Daylily planting and care tips

Follow these daylily planting and care tips for success with these easy-to-grow plants. Although tolerant of neglect, daylilies thrive with careful treatment, including full sun and decent soil.

These perennials create the most impact when planted in masses or sweeping groups for lots of mid-summer color, and they are particularly effective in country gardens.

Step-by-step daylily planting and care tips

daylily planting and care

Bare root for planting

Planting: The best time to plant daylilies is in spring or autumn, but if you buy container-grown plants you can plant them out any time during the growing season.

Just avoid periods of drought, unless you are prepared to water your new plants faithfully.

Improve your soil by working in some compost in before planting. Recommended planting distance is 18 to 24 inches apart. Your planting hole should be a little larger than the root mass.

The crown (band of white on the foliage) is the indicator for depth as this should be just below the surface. Set the plant so that the crown is no deeper than inch below the surface of the soil.

Firm the soil after planting, using your hands (pressing or stomping with your feet can cause root damage).

Watering: Water plants thoroughly after planting, and continue to deep soak them at least weekly until established (about six to eight weeks). Although daylilies are drought-tolerant once established, consistent watering while they are budding and flowering will produce better-quality flowers.

Mulching and fertilizing: Mulch your daylily beds with compost in spring. Avoid giving daylilies high nitrogen fertilizers as this promotes more foliage growth at the expense of flowers. Fertilizers with 5-10-15 and 6-12-12 are low in nitrogen and provide good ratios of phosphorous and potash.

Daylily planting and care tips: grooming, division

daylily planting and care

Grooming: Daylilies look best if you give them some grooming through the season. At the beginning of the growing season remove any old damaged foliage from around the clumps.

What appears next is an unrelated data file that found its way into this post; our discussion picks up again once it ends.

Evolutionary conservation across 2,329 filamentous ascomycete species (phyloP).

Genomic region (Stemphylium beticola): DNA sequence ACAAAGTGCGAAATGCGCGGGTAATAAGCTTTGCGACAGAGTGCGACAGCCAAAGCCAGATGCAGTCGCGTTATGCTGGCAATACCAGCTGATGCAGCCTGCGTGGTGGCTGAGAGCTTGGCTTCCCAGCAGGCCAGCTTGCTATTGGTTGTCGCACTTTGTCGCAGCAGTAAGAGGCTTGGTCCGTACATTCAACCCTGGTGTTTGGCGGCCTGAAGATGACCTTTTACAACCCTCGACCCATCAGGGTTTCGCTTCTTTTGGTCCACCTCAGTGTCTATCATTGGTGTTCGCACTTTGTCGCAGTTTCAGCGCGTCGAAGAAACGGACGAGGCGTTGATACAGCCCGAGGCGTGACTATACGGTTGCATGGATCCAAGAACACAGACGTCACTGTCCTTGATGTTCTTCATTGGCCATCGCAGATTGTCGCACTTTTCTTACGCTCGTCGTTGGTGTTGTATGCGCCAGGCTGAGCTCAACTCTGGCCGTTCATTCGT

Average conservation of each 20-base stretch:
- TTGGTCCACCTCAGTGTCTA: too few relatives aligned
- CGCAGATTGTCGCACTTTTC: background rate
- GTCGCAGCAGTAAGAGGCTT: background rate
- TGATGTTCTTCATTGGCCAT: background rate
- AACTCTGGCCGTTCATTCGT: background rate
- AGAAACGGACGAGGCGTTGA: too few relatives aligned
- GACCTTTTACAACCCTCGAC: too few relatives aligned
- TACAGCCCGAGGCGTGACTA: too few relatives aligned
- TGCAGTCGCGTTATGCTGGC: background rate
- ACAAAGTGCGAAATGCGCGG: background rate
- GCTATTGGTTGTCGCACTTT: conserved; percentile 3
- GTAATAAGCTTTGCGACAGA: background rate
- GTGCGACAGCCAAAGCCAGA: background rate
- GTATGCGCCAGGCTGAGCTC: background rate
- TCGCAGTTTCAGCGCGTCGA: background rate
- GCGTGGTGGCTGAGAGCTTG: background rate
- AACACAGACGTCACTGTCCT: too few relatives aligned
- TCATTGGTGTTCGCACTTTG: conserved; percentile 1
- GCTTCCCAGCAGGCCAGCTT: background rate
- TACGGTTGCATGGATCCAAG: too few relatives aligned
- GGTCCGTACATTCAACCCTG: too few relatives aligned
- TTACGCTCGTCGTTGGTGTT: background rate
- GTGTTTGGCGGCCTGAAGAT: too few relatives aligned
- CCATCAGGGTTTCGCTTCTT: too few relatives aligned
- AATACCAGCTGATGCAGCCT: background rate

Remove spent blooms and seedheads after flowering to keep your plants neat looking and to encourage rebloom.

When all the flowers on a scape (flower stalk) are finished, cut off the scape close to ground level. Remove dead foliage from daylilies as they die back in the fall.

Dividing: Division is not essential, but it can result in better flowering if the plants have become crowded and overgrown. The job is usually done after flowering, but daylilies are such tough plants that they will tolerate dividing throughout the growing season.

To divide a clump, cut into the soil around the plant with a spade and then lift the entire clump out of the soil with a garden fork.

To separate the plant into individual fans (a grouping of leaves with roots attached), shake it to remove as much soil as possible. If necessary, use a hose to wash away excess soil, then work the roots apart into good-sized clumps.

Daylily problems – fungus diseases: Daylily problems used to be uncommon, but during the past decade these perennials have been attacked by two new diseases, streak and rust. Rust is more serious than streak, and because it’s easy to confuse the two diseases, it’s good to be able to spot the differences. Find out how to control daylily fungus diseases.

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